Most Georgia residents understand that military deployments take an unbelievable toll on the enlisted member. Although not nearly as extreme, family members left behind are usually negatively impacted, as well. For some military members, they come back from a long employment to face the circumstance of divorce. The Department of Defense backed a study that revealed that there is a greater chance of divorce with an extended deployment.

A nine-year period and a sampling of just fewer than 500,000 married military members were used for the study. Before 9/11, it was found that 28 percent of marriages did not last more than three years if one or both partners were deployed for at least a year. In contrast, the rate of divorce for those couples who married after 9/11 was lower. It is thought the reason for that is that the couples were better prepared to handle the hardships of war and deployment.

The study showed that it did not matter when the couple got married or when the deployment took place, the longer the deployment, the greater the chance of divorce. A large number of divorces studied happened after returning from deployment. Women were more likely to ask for the divorce than men, and the chance of divorce was lessened if children from the marriage were involved.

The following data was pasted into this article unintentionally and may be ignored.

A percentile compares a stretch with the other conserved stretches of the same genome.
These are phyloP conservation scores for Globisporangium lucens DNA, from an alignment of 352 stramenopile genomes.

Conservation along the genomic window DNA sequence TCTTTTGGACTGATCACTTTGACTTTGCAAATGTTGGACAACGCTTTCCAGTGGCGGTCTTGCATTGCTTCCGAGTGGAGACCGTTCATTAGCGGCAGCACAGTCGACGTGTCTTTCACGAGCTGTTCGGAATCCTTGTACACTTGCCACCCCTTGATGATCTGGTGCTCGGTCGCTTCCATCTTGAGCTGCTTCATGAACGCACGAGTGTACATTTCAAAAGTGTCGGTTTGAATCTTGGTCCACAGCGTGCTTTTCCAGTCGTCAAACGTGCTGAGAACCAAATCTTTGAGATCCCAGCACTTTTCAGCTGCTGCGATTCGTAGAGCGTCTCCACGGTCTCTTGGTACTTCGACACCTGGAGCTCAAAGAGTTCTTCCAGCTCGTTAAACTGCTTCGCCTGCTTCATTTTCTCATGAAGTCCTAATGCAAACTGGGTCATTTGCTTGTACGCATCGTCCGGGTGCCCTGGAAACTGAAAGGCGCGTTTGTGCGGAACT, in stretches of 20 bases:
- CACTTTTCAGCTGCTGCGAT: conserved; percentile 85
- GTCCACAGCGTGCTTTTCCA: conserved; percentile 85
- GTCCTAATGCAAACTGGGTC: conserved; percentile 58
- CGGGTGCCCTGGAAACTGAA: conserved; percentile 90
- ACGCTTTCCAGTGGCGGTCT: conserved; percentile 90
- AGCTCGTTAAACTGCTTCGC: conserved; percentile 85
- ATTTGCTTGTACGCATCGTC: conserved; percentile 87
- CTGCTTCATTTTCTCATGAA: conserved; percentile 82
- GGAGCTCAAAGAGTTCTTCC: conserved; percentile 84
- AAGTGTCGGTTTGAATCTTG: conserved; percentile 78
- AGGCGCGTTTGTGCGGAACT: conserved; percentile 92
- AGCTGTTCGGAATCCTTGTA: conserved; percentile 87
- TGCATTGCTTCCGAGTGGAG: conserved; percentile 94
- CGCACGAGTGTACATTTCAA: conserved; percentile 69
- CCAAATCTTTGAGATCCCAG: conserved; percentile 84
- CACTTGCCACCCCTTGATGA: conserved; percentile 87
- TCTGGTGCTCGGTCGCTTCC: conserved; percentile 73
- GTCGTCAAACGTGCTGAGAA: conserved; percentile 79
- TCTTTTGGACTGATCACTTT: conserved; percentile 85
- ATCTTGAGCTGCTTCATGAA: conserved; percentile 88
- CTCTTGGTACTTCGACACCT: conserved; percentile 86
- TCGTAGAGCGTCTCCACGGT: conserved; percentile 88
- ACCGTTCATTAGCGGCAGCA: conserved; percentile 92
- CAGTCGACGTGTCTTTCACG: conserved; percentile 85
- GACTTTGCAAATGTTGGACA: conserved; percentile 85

For a military couple who believe divorce is the option they want to pursue, there are requirements in Georgia that must be met. Especially important to military members is the issue of residency. As the laws for divorce can get complicated, the type of representation chosen is of vital importance to protect the interests of the parties involved.

Source: Huffington Post, Military Divorce Risk Increases With Lengthy Deployments, No author, Sept. 3, 2013